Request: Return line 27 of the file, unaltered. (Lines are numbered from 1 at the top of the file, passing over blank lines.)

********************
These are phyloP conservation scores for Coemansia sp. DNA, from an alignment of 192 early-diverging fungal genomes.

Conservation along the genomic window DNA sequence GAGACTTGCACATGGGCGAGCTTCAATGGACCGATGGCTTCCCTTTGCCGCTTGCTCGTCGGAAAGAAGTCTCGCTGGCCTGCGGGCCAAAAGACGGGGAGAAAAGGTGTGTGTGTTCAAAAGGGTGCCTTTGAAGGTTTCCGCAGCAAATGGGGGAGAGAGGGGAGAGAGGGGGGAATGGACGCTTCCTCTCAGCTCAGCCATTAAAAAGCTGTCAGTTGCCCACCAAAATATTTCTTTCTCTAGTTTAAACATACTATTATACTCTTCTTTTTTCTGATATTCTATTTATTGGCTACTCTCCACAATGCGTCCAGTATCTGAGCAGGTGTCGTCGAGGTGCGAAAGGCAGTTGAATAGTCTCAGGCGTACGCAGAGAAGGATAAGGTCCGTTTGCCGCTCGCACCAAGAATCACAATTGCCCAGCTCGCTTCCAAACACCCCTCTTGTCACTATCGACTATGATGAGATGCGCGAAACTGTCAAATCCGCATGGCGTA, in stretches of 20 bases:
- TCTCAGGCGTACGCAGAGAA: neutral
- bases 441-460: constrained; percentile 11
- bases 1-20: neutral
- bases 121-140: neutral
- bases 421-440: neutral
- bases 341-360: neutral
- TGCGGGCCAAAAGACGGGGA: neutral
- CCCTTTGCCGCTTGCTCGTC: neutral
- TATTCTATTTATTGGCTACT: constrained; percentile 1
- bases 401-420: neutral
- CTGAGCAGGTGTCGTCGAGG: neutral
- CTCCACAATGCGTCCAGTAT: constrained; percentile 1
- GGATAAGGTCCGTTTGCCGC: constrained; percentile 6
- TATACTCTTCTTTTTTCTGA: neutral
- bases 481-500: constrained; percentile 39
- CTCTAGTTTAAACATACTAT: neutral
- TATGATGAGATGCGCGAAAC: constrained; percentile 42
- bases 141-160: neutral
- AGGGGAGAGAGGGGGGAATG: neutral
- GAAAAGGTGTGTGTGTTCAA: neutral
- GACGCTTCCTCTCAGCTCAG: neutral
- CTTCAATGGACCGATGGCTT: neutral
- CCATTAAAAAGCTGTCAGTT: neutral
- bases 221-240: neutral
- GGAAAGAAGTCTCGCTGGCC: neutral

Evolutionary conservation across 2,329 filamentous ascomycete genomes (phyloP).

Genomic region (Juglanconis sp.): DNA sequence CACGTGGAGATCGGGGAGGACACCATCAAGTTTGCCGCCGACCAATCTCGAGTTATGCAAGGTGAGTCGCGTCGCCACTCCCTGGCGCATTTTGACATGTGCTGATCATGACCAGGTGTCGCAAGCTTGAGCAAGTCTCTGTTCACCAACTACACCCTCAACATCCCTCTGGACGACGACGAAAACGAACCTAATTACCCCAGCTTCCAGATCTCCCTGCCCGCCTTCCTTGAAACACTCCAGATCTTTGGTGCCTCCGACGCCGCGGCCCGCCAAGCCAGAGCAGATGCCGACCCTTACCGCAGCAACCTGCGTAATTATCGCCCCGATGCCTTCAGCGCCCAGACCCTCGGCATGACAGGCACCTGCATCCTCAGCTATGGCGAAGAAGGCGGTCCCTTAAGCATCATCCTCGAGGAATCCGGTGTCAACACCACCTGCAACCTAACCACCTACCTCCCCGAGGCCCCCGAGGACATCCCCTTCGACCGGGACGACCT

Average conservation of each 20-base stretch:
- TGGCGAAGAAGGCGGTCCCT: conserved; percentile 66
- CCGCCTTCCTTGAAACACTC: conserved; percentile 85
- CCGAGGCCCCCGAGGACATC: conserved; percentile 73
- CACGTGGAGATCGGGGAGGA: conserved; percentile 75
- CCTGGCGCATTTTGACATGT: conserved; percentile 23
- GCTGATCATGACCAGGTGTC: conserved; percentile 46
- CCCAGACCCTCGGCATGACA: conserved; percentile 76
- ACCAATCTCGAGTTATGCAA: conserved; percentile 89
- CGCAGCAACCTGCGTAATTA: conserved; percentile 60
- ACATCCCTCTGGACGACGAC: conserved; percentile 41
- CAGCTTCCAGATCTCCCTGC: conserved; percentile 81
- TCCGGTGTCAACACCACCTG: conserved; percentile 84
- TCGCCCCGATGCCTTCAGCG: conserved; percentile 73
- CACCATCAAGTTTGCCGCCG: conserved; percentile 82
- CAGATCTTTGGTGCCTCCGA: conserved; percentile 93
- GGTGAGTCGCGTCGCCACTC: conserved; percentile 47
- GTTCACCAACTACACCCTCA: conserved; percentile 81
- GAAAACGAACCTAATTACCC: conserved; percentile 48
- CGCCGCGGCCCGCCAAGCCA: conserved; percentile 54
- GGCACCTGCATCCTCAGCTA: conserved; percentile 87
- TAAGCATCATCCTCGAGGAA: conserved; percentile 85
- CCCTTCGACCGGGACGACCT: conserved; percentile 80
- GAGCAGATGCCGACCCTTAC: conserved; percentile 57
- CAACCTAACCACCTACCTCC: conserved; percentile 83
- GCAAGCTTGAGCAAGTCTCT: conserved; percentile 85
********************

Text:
- GGAAAGAAGTCTCGCTGGCC: neutral